RNA isolation, microarray methodology and data analysis

Following 0,1,2 and 4 days of infection with Snail, Slug or control (GFP-only) adenovirus, RNA was isolated from MCF-7 cells using Trizol (Invitrogen), cleaned through Qiagen columns and resuspended in DEPC-treated water. The RNA was checked for quality and processed using standard hybridization protocols for Affymetrix Human Genome U133 Plus 2.0 GeneChip® arrays (Affymetrix, Santa Clara, CA). Arrays were scanned with the Affymetrix Scanner 3000 and data obtained using GeneChip® Operating Software (GCOS; Version 1.4.0.036). The .cel files were background corrected and normalized using Robust Multi-array Average (RMA) method [55]. Principal Component Analysis (PCA) was performed on the background corrected and normalized data, for all probes and samples using the programming language R (www.r-package.org) to characterize the variability present in the data. In order to identify differentially expressed probes, one-way analysis of variance (ANOVA) was used to determine if there was a statistical difference between the means of the untreated, control adenovirus-treated, and Snail or Slug adenovirus-treated groups at each time point. The resulting p-values were adjusted for multiple testing using the Benjamini Hochberg method (false discovery rate) [56]. Probes were ranked based on their adjusted p-values and fold change. Probes that displayed a fold change of two-fold or greater in either direction, along with adjusted p-values less than 0.01 were selected for further analysis. An unsupervised hierarchical clustering of samples based on the differentially expressed probes at day 4 using the normalized data and average linkage clustering resulted in a clear separation between the Snail or Slug samples compared to controls. The microarray data is available at the GEO database (http://www.ncbi.nlm.nih.gov/geo/query/ac​c.cgi), accession code GSE29672. All our data is MIAME compliant.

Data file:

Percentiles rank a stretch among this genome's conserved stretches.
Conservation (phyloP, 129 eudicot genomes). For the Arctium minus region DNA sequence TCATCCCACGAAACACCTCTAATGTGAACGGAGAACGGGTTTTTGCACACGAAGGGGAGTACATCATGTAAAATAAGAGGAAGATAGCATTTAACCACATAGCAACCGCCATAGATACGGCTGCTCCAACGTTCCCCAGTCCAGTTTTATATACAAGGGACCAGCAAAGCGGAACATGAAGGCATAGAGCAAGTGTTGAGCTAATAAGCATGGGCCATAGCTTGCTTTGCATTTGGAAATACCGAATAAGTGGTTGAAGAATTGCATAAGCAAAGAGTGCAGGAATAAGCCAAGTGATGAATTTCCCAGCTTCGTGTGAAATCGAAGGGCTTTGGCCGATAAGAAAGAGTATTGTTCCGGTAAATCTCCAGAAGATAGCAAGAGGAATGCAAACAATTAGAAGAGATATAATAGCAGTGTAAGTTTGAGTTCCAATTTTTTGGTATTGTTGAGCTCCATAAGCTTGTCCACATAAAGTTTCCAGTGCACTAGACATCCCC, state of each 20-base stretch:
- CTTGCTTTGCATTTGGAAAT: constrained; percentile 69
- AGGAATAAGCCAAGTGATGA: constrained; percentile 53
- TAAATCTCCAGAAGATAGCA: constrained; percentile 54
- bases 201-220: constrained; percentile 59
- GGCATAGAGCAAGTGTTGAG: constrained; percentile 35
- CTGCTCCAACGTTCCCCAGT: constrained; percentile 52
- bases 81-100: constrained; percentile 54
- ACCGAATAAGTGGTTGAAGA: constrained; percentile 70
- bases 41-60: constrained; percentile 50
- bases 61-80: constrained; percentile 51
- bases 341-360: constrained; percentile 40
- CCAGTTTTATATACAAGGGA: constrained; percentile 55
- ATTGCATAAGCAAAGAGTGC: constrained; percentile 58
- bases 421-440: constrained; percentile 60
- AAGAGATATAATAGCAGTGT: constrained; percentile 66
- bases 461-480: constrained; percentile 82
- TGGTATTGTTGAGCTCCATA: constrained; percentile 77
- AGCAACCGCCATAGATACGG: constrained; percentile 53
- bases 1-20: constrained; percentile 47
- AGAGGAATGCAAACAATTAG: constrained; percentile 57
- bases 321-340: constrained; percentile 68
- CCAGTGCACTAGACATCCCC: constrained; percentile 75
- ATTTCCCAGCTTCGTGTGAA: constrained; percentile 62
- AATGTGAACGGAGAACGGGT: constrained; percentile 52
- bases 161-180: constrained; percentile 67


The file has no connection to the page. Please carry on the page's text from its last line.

GSEA analysis